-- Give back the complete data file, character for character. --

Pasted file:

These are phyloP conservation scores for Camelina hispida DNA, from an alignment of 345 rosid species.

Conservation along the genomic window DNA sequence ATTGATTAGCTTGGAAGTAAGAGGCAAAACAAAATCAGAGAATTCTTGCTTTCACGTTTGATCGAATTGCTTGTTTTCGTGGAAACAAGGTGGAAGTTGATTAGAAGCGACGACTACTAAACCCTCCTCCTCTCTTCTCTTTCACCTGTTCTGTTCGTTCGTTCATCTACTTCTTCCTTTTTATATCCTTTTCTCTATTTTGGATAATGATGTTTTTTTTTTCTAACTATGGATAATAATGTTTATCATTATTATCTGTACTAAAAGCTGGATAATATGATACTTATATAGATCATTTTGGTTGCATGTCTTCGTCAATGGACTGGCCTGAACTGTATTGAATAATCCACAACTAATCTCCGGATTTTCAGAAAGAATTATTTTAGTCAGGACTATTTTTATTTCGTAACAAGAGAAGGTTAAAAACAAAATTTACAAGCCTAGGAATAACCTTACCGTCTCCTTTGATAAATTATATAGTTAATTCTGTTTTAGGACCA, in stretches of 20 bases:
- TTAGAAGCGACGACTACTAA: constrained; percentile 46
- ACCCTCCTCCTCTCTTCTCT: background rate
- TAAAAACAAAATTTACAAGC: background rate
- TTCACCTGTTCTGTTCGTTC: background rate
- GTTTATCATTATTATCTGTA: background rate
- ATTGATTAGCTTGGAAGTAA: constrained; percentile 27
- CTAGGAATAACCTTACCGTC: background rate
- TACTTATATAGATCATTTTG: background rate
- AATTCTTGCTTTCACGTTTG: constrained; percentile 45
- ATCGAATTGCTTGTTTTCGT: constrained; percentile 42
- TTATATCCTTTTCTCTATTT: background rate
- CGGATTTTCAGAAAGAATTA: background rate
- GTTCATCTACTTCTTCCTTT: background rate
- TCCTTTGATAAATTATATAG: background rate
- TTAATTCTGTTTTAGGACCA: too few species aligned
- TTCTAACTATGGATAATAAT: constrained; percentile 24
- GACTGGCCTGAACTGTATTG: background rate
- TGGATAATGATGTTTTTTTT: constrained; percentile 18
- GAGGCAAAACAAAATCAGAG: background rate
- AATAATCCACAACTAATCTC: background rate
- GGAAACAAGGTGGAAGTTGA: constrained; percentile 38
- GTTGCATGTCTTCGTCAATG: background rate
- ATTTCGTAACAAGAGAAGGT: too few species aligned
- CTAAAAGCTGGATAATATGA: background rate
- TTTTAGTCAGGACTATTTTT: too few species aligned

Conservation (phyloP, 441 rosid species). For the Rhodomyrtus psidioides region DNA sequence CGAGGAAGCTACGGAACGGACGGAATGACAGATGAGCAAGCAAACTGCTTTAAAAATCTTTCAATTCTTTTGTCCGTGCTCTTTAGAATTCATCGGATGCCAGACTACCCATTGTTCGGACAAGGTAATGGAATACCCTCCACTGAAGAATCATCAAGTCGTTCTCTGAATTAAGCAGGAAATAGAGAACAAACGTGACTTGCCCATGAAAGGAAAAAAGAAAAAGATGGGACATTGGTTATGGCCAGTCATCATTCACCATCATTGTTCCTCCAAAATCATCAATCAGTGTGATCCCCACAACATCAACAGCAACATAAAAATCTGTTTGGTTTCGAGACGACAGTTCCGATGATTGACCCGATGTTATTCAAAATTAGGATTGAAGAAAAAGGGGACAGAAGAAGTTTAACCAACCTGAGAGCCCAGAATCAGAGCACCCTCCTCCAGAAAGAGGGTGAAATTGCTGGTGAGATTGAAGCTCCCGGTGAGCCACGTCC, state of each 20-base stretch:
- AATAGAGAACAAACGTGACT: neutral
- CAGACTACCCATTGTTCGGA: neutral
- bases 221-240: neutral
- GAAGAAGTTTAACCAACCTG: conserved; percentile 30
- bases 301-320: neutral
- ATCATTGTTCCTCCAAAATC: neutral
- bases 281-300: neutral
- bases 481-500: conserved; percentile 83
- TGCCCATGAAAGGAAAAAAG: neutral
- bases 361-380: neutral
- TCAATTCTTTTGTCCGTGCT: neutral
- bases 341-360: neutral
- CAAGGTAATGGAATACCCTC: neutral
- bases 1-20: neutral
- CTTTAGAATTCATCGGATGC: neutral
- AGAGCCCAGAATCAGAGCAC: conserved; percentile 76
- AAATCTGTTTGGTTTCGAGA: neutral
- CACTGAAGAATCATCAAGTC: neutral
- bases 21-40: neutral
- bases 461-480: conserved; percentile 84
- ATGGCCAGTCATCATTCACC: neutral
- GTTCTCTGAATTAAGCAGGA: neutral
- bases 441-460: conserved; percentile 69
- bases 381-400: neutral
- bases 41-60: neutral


These are phyloP conservation scores for Camelina hispida DNA, from an alignment of 345 rosid species.

Conservation along the genomic window DNA sequence ATTGATTAGCTTGGAAGTAAGAGGCAAAACAAAATCAGAGAATTCTTGCTTTCACGTTTGATCGAATTGCTTGTTTTCGTGGAAACAAGGTGGAAGTTGATTAGAAGCGACGACTACTAAACCCTCCTCCTCTCTTCTCTTTCACCTGTTCTGTTCGTTCGTTCATCTACTTCTTCCTTTTTATATCCTTTTCTCTATTTTGGATAATGATGTTTTTTTTTTCTAACTATGGATAATAATGTTTATCATTATTATCTGTACTAAAAGCTGGATAATATGATACTTATATAGATCATTTTGGTTGCATGTCTTCGTCAATGGACTGGCCTGAACTGTATTGAATAATCCACAACTAATCTCCGGATTTTCAGAAAGAATTATTTTAGTCAGGACTATTTTTATTTCGTAACAAGAGAAGGTTAAAAACAAAATTTACAAGCCTAGGAATAACCTTACCGTCTCCTTTGATAAATTATATAGTTAATTCTGTTTTAGGACCA, in stretches of 20 bases:
- TTAGAAGCGACGACTACTAA: constrained; percentile 46
- ACCCTCCTCCTCTCTTCTCT: background rate
- TAAAAACAAAATTTACAAGC: background rate
- TTCACCTGTTCTGTTCGTTC: background rate
- GTTTATCATTATTATCTGTA: background rate
- ATTGATTAGCTTGGAAGTAA: constrained; percentile 27
- CTAGGAATAACCTTACCGTC: background rate
- TACTTATATAGATCATTTTG: background rate
- AATTCTTGCTTTCACGTTTG: constrained; percentile 45
- ATCGAATTGCTTGTTTTCGT: constrained; percentile 42
- TTATATCCTTTTCTCTATTT: background rate
- CGGATTTTCAGAAAGAATTA: background rate
- GTTCATCTACTTCTTCCTTT: background rate
- TCCTTTGATAAATTATATAG: background rate
- TTAATTCTGTTTTAGGACCA: too few species aligned
- TTCTAACTATGGATAATAAT: constrained; percentile 24
- GACTGGCCTGAACTGTATTG: background rate
- TGGATAATGATGTTTTTTTT: constrained; percentile 18
- GAGGCAAAACAAAATCAGAG: background rate
- AATAATCCACAACTAATCTC: background rate
- GGAAACAAGGTGGAAGTTGA: constrained; percentile 38
- GTTGCATGTCTTCGTCAATG: background rate
- ATTTCGTAACAAGAGAAGGT: too few species aligned
- CTAAAAGCTGGATAATATGA: background rate
- TTTTAGTCAGGACTATTTTT: too few species aligned

Conservation (phyloP, 441 rosid species). For the Rhodomyrtus psidioides region DNA sequence CGAGGAAGCTACGGAACGGACGGAATGACAGATGAGCAAGCAAACTGCTTTAAAAATCTTTCAATTCTTTTGTCCGTGCTCTTTAGAATTCATCGGATGCCAGACTACCCATTGTTCGGACAAGGTAATGGAATACCCTCCACTGAAGAATCATCAAGTCGTTCTCTGAATTAAGCAGGAAATAGAGAACAAACGTGACTTGCCCATGAAAGGAAAAAAGAAAAAGATGGGACATTGGTTATGGCCAGTCATCATTCACCATCATTGTTCCTCCAAAATCATCAATCAGTGTGATCCCCACAACATCAACAGCAACATAAAAATCTGTTTGGTTTCGAGACGACAGTTCCGATGATTGACCCGATGTTATTCAAAATTAGGATTGAAGAAAAAGGGGACAGAAGAAGTTTAACCAACCTGAGAGCCCAGAATCAGAGCACCCTCCTCCAGAAAGAGGGTGAAATTGCTGGTGAGATTGAAGCTCCCGGTGAGCCACGTCC, state of each 20-base stretch:
- AATAGAGAACAAACGTGACT: neutral
- CAGACTACCCATTGTTCGGA: neutral
- bases 221-240: neutral
- GAAGAAGTTTAACCAACCTG: conserved; percentile 30
- bases 301-320: neutral
- ATCATTGTTCCTCCAAAATC: neutral
- bases 281-300: neutral
- bases 481-500: conserved; percentile 83
- TGCCCATGAAAGGAAAAAAG: neutral
- bases 361-380: neutral
- TCAATTCTTTTGTCCGTGCT: neutral
- bases 341-360: neutral
- CAAGGTAATGGAATACCCTC: neutral
- bases 1-20: neutral
- CTTTAGAATTCATCGGATGC: neutral
- AGAGCCCAGAATCAGAGCAC: conserved; percentile 76
- AAATCTGTTTGGTTTCGAGA: neutral
- CACTGAAGAATCATCAAGTC: neutral
- bases 21-40: neutral
- bases 461-480: conserved; percentile 84
- ATGGCCAGTCATCATTCACC: neutral
- GTTCTCTGAATTAAGCAGGA: neutral
- bases 441-460: conserved; percentile 69
- bases 381-400: neutral
- bases 41-60: neutral